- Anime is the one genre where I freely admit I'm less well versed than the average geek (including members of my own family). So while I could tell you it's based on a novel or that director Mamoru Hosoda was originally slated to make "Howl's Moving Castle" or that it has the same art director as "Princess Mononoke" and the same character designer as "Neon Genesis", most people looking for this movie already know that (and a lot more, I only know that from the program notes on the SFIAAFF website).
- I'm tired, and this is about the time in the festival where I can't write much more than 'I saw a movie...and it was good'. So it's really tempting just to write 'I saw "The Girl Who Leapt Through Time' and it was good'.
But instead I'll give you a little more than that. The girl of the title is Makato, a slightly clumsy tomboy and high school senior who's had a really, really bad day. She was late for school, failed a pop quiz, started a fire in cooking class, was accidentally clobbered by two wrestling boys, fell on a weird acorn-looking thing, and to top it all off the brakes on her bike failed and she was hit by a train and died! That is, until she woke up a few seconds earlier, having crashed into a pedestrian instead. Turns out that acorn thingy she fell on gave her the ability to leap back in time. So she uses it to turn her worst (and dying) day into the best day ever. Things seem to be fine, until her friend Chiaki (one of two guys she plays baseball with) suggests they should start dating. She panics and jumps backward, ultimately avoiding that trap, but setting off disastrous consequences that teach her how dangerous time leaping can be. And I won't give away the ending, but it gets even stranger from there. It was good.
And now I'm all caught up with Asianfest. No movie tonight, but 9 more slated for the weekend in San Jose.
Wednesday, March 21, 2007
"Virgin Stripped Bare" tells (in two different ways) the story of the romance between attractive TV writer Soo-Jung and her boss's wealthy friend Jae-Hoon. Her boss, director Young-Soo, fills out the love triangle (but really only in one version of the story). By the way, a mini-theme of the festival is Korean directors as characters in movies (or Korean-American, in the case of "American Zombie"). The three of them drink (a lot) together and in the first version of the story Jae-Hoon slowly woos Soo-Jung, who's a virgin. However, halfway through the movie this story abruptly stops (as Soo-Jung) is trapped on stalled cable car (which, by the way, features one of my favorite shots in the movie, a POV shot from the cable car as it ascends). Then the story goes back to the beginning for a retelling/re-imagining. In this story, Young-Soo also woos Soo-Jung (although clumsily and at one time almost raping her). And everything in the first telling happens slightly differently the second time. Perhaps this is a he said/she said scenario, as they both remember the courtship differently. Or perhaps (and this is just my preferred reading) one of the stories is a movie loosely based on their true-life story (and then, of course, the fun comes in thinking about which one is "real" and which one is "just a movie"). Either way, there's some really, really cool tricks Hong Sangsoo pulls off. I just kept thinking as I left, 'this movie contains it's own remake!'. Very cool, and now I'm soooo looking forward to "Woman on the Beach" (and finding DVDs of his other work). Yay!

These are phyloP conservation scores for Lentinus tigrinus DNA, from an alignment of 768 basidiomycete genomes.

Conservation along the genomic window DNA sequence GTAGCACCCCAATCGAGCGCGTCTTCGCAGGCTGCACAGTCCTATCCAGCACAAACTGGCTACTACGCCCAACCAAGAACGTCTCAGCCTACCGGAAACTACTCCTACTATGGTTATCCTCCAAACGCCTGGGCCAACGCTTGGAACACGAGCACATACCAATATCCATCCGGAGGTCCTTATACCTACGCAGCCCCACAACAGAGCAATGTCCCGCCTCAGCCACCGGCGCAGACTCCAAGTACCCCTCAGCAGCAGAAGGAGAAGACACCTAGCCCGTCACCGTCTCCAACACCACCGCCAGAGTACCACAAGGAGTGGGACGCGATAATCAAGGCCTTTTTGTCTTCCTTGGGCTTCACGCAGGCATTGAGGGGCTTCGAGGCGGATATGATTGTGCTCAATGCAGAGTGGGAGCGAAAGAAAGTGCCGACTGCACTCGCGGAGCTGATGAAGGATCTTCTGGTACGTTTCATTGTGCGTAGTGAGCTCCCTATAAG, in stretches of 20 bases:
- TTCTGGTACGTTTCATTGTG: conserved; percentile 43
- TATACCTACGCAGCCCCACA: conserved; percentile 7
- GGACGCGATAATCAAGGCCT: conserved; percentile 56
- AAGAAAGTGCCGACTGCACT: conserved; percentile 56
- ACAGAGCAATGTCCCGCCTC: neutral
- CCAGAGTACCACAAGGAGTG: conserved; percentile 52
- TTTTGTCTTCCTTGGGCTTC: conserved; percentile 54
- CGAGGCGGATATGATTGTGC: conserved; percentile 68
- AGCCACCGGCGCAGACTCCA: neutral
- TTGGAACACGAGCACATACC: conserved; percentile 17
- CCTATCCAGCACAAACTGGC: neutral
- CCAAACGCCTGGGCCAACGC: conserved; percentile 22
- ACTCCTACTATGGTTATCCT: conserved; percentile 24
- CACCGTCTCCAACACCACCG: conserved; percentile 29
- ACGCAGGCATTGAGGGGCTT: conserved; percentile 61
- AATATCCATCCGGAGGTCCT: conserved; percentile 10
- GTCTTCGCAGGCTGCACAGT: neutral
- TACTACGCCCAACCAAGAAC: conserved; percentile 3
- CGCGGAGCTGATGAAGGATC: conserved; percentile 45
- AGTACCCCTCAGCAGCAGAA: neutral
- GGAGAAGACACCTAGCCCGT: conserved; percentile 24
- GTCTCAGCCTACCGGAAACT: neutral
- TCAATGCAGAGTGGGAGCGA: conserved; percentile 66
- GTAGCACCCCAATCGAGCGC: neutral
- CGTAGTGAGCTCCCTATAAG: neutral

Here's a pic of Hong Sangsoo from the Q&A after the movie:
But now back to Tuesday's movies. First was a documentary pair, "A Dream in Doubt" with "Someone Else's War". Have I mentioned that the documentaries have been a highlight this year?
"Someone Else's War" was a 30 minute piece about third country nationals (or TCNs) working for Halliburton subsidiaries supporting the soldiers in Iraq. Although Halliburton runs commercials showing Americans talking about how proud they are to be in Iraq supporting the troops, actually 80% of their employees are TCNs, and are almost all from southeast Asia (India, Sri Lanka, and the Philippines, although it's technically illegal for Filipinos to work in Iraq). They're recruited by unscrupulous contractors, given a work order to go to Kuwait, then after arriving told to get on a truck to Iraq or pay a $1000 fine and have no job (this after spending their life savings just paying their way to Kuwait). In Iraq, they're in a fenced off ghetto on base where a dozen men sleep in one shipping container. They basically live in squalor and are paid slave wages. It's sickening. My only complaint about the movie (other than the fact that this story is happening at all) is that it's too short. At 30 minutes it's just starting to feel like there's a feature length movie there, and then it ends. So I'm happy to report that Lee Wang said in the Q&A that he's working on a longer cut.